Existing Member?

Travel-Life-Experience

I am back from the track:)

INDIA | Monday, 8 September 2008 | Views [753]

Hey everyone, I am back. The Lamayuru to Chilling route is definitely beautiful. For me though, it had its obstacles...I am hoping some of you mountain people will apprechjiate my treck.:) We started on Thursday, as planned. or rather almost as planned, since I was late. I had spent the night over at Lammo's aunt, in Gompa Village, a 45min fast walk from my guest house. She had wated me to come and I thought it was a great onor...we had fun! Her cousin is 4 years old and she's a blast. She knows ALL nursery rhymes, and prooved it, too:)

Anyway, so I hadn't slept much and I was feeling a slight cold comming its way (I TOLD the pharmacist: I need more drugs....but all he gave me was paracetamol, for RS20!). Zia, the guy from the travel agency had decided that because of the cold we would be starting from Wanls, so we would have 5 hours walk on the first day only.I was fine with that. I said hi to a guy of 24, my guide for the treck. And we took off.

It was hot in Wanla, and I felt eager to walk. We reached Fanjila after 2h. My guide, "Sunny" :) told me I was a good walker, and that was fine. OF COURSE I am a good walker!:)The second day we made it to Hinju, and again we took only half the time foreseen...so I startyed to think that these people don't deal with people like me very often...And said to Sunny that we could maybe shorten the treck by doing two days in one. He said we could discuss it in the morning. Oh, and over night we stayed at "homestays" which means a family cooks for you whatever you want and you play with their children and they give you a matress with a carpet on top, and some blankets. We had our own sleeping bags though and it was perfect like that. You really get to know the family (or as much as possible without speaking Ladakhi, but with a guide..)

One small remark about Ladakhi village families: It seems to be a law that they all have a child between 3 and 5 (and maybe some older ones). They also all have at least one grandparent and they have what I think is pretty heavy soup, Tuppa. The wheat is not processed, and it stays in my poor western stomach for far too long. Also, they never seem to be cold. And the fouryearolds ALL go to school, and some can already write English, Hindi, Bhuddik!!  (Or at leat they are learning fast.

With all the promises of visiting family I had had no time to wash my hair, and the sun was out, and there was water fron the stream that the village people lead straight through a pipe into the main "washing area". So I took off my pullover and washed my hair in the ice cold stream water. Very refreshing! I felt bad, because I used some soap, which is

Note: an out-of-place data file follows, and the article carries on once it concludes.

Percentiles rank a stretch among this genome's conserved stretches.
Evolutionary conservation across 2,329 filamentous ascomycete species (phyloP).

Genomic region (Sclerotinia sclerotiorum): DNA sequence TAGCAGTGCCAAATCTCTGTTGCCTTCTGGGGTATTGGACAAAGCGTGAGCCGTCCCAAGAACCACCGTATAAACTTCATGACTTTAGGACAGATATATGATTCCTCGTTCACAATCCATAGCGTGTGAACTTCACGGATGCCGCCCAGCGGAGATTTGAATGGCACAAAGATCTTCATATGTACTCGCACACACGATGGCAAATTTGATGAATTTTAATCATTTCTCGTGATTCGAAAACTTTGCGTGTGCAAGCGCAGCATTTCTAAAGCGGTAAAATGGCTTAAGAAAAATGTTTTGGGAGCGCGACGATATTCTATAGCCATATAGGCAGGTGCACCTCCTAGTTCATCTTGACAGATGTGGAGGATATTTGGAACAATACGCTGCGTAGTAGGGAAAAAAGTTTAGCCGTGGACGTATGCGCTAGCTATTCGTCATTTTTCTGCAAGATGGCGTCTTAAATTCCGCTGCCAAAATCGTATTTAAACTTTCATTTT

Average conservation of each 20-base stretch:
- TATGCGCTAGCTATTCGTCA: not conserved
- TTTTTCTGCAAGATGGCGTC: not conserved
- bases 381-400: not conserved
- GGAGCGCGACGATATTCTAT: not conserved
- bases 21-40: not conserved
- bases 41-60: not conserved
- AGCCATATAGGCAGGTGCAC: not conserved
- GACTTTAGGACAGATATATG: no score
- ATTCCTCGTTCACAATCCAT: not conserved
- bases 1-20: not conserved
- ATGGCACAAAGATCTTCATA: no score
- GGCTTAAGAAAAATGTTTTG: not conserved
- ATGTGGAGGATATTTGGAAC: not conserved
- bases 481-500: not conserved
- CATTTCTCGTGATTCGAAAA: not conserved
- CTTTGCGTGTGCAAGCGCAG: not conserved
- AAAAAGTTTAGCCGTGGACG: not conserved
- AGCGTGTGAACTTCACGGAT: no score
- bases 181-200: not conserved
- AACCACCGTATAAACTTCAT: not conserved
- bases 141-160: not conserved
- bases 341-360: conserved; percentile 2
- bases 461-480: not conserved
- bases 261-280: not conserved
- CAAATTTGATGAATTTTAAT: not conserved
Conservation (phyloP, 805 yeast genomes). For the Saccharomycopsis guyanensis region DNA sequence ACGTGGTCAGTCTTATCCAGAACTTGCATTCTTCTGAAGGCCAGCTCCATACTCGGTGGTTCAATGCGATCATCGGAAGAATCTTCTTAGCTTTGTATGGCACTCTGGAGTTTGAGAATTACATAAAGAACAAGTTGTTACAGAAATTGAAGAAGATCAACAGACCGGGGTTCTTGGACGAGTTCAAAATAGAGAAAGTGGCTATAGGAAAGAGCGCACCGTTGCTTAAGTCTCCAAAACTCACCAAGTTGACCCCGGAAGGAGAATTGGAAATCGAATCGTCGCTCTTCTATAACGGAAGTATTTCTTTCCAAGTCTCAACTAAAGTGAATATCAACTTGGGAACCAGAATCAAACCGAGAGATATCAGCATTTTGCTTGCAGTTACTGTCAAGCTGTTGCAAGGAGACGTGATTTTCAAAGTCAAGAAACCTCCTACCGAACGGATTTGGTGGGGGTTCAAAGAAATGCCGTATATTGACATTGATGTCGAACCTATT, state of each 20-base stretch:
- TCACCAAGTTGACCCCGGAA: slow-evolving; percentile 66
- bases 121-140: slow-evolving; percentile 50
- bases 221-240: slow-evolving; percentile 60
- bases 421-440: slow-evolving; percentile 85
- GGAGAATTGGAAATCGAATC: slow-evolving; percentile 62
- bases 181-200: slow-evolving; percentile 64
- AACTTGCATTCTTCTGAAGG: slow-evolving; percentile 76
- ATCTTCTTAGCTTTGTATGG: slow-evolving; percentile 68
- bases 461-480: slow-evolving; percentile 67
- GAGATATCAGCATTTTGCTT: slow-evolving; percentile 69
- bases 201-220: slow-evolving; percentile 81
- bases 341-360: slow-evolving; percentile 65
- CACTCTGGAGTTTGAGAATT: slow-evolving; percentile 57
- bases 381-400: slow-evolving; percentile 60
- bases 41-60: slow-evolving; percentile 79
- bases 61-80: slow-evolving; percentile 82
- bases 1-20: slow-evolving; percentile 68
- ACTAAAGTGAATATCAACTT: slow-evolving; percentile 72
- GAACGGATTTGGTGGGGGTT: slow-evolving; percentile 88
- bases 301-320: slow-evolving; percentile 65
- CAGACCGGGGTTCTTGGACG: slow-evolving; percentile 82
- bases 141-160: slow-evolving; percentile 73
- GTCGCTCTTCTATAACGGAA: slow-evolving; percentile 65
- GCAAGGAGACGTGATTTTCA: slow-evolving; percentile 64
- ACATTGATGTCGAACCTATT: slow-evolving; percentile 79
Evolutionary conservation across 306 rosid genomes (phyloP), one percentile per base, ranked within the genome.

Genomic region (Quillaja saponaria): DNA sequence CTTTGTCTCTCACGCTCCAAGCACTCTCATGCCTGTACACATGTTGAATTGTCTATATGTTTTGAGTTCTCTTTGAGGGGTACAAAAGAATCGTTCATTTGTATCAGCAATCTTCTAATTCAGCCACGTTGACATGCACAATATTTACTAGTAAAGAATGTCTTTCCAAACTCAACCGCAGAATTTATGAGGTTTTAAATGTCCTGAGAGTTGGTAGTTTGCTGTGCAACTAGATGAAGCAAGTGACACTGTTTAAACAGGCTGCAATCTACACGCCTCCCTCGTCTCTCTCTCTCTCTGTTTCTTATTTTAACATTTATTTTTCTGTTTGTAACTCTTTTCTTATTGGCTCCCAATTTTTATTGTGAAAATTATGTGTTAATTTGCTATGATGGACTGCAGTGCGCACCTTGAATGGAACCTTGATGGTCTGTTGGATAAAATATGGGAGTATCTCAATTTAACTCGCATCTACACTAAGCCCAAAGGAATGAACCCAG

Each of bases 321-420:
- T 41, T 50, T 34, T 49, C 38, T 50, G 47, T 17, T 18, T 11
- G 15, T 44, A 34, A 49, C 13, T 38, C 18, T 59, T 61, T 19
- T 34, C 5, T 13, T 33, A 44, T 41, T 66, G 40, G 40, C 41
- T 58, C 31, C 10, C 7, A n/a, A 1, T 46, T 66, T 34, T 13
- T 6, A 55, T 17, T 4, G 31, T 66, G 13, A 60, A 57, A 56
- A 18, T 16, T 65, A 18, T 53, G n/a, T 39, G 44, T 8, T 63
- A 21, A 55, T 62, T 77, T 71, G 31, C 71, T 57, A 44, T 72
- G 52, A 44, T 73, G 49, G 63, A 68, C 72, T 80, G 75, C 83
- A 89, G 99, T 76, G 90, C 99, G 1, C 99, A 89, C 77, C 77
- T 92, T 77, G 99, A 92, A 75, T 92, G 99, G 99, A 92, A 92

lead directly into the stream, too....but I saw so many ols shampoo bottles around the area. I KNOW its no excuse...sorry, mountains. I never did it again. Of course, the sun left like 10 min later. Well, it IS the mountains we are talking about. And these seem especially forcefull mineded to me. In the evening, I started to  feel really ill, my lungs were hurting and when I swallowed...ugh! The next day, I told Sunny that I would prefer not to go, and do two days in one the day after. I would have one day of rest, I thought, because I was really not feeling well, well, I was weak, that was it. Sunny said yes, but then he said no, at around ten. The reason being that we would pass a base, where we would find no food the day later. (It was a tent-base, and people were not there on sundays...)So I packed my stuff and went. It was hard. The first ten steps I was already out of breath, and we were only on 3700m (for me no problem, since Le is on 3500). It was cold but I was sweating, and after one hour we reached Hanji-Dho (which basically means its Hanji's place where people come in summer for harvesting only). My great guide arranged for some tea, and we warmed up. It stared to snow. We walked ahead for about two hours. little by little ascending the 4900m pass. I was humming in my head. I tried to focus on the next step only. I tried thanking my body for every step it made, I tried thinking that its going well, I tried everything. Fact is, I was exhausted, and my lungs hurt like needles, I couldn't breath so well..

We met a horse man (which is a very common site, about once a day..) and he told us there was about one foot of snow on the pass. I didn't know what that meant, but I felt like it was cold, and I was also starting to  snow in..:)Sunny and I discussed what to do, I said I want to turn back, I think, because I am not feeling so well. But I saw no other way than proceed. Sunny later told me that when he saw my face he was scared because it was so passive and my eyes half closed....so we went back.
The snow storm vanished as fast as it had come, as though to tell us we did the right thing. In Hanji'la we set up our tent. No, actually, after three people came to help Sunny set up the tent I fell straight onto the grass, where I slept until Sunny woke me to tell me the tent was set up. Then I fell into the tant, Wearing three jackets, two pairs of socks, two hats and oh, yes, a sleeping bag...

I woke for dinner, had a little, and fell back to sleep. That was the first attemt on the pass.

Okay, guys, I have to go, because THE ATM is not wortking here in Leh (actyually, there are two, one opfficial one, and one secret one, but they are both not working)...and I am out of money!

Will talk to you out of Delhi of Varkalka,Kerala to finish my story....:) you can see I am well, and it ends well.

Tags: chilling, cold, lamayuru, snow, treck

Add your comments

(If you have a travel question, get your Answers here)

In order to avoid spam on these blogs, please enter the code you see in the image. Comments identified as spam will be deleted.


 

 

Travel Answers about India

Do you have a travel question? Ask other World Nomads.